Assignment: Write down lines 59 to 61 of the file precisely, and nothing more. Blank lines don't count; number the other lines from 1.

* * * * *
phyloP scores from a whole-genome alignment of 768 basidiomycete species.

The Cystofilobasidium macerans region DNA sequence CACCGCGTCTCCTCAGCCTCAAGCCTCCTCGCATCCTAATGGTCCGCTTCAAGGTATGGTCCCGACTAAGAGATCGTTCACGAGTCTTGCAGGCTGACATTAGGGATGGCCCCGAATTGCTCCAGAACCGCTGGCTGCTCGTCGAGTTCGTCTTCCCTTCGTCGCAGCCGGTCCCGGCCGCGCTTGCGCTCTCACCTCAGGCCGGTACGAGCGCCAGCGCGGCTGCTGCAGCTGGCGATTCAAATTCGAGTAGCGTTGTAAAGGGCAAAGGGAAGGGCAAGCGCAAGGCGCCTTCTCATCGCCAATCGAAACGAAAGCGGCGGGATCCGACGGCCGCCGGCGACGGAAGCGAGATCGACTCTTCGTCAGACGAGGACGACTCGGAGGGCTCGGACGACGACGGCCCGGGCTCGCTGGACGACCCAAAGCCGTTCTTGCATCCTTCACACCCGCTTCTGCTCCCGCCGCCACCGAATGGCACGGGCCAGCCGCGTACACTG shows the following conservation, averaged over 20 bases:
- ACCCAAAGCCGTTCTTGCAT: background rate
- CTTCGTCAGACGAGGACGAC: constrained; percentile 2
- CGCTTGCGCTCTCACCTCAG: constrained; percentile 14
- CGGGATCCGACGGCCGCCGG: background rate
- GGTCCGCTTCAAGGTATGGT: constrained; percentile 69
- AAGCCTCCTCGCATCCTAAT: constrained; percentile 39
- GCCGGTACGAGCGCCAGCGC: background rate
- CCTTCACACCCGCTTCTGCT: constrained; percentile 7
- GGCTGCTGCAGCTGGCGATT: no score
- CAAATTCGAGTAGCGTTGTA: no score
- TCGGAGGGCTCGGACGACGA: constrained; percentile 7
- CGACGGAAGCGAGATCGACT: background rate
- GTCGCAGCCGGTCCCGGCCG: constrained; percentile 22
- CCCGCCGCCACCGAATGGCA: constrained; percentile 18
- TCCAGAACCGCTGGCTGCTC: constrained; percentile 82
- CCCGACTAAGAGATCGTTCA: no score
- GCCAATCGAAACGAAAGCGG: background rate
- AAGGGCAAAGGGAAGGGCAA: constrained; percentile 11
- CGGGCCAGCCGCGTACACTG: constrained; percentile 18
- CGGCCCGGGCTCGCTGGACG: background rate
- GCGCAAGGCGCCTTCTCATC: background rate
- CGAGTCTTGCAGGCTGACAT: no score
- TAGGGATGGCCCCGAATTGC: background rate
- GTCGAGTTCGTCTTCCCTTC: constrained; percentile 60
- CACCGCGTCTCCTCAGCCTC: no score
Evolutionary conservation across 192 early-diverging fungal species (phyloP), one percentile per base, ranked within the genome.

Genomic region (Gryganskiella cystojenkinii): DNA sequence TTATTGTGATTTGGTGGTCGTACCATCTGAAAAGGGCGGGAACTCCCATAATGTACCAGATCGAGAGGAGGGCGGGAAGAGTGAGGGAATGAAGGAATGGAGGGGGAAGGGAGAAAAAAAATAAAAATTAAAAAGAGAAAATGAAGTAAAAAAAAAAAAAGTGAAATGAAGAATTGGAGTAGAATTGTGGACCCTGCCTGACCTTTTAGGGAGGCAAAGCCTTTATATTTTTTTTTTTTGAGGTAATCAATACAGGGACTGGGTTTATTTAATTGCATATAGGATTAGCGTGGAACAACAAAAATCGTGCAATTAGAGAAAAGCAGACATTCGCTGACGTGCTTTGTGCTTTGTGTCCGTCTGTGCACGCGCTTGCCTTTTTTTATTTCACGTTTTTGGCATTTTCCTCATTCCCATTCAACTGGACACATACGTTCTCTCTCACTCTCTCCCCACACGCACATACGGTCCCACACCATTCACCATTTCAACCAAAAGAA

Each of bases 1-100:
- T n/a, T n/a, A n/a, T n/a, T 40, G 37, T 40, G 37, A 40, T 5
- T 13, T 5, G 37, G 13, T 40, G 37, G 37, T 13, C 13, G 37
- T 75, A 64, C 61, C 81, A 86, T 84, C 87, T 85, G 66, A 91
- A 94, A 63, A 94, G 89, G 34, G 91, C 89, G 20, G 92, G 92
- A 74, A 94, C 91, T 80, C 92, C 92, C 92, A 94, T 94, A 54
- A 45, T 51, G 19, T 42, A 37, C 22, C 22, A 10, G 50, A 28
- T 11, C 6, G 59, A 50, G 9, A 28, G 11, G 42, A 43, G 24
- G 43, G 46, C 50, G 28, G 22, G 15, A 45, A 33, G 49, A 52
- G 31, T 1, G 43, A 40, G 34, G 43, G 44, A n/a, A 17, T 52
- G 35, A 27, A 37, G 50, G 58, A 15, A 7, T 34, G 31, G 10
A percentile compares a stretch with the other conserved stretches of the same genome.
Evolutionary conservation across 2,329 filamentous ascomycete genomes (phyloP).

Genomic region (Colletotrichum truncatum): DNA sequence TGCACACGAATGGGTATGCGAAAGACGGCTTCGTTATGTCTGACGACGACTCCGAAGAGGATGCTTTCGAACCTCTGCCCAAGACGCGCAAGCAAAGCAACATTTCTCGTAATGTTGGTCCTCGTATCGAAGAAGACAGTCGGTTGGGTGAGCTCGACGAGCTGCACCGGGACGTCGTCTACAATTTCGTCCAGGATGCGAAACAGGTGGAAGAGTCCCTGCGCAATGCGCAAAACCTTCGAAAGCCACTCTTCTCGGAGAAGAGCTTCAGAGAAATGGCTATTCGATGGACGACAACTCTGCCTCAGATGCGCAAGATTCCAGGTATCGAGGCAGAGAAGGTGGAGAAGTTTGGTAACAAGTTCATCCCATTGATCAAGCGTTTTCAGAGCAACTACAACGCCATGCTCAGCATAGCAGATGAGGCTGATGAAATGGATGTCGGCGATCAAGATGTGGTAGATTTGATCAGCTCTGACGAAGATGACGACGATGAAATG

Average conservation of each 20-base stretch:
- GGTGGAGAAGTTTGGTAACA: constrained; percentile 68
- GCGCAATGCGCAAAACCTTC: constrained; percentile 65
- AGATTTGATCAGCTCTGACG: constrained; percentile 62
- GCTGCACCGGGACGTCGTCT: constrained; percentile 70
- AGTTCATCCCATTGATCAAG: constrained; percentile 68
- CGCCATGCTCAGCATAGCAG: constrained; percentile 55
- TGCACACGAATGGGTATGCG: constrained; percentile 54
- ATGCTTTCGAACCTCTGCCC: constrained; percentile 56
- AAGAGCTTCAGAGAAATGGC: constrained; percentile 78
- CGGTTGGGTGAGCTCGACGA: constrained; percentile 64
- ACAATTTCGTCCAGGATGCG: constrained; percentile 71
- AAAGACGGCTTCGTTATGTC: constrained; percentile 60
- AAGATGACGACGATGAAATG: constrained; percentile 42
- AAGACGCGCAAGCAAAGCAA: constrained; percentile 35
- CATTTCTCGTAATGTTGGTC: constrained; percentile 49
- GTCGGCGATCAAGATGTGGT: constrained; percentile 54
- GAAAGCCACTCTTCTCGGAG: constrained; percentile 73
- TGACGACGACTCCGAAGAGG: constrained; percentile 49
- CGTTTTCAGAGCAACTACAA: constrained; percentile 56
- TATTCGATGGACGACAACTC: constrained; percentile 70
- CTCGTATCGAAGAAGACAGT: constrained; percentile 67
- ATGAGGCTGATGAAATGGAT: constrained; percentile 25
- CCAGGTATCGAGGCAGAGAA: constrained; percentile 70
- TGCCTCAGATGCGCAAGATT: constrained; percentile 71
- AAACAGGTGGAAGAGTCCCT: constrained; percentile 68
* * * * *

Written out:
- CATTTCTCGTAATGTTGGTC: constrained; percentile 49
- GTCGGCGATCAAGATGTGGT: constrained; percentile 54
- GAAAGCCACTCTTCTCGGAG: constrained; percentile 73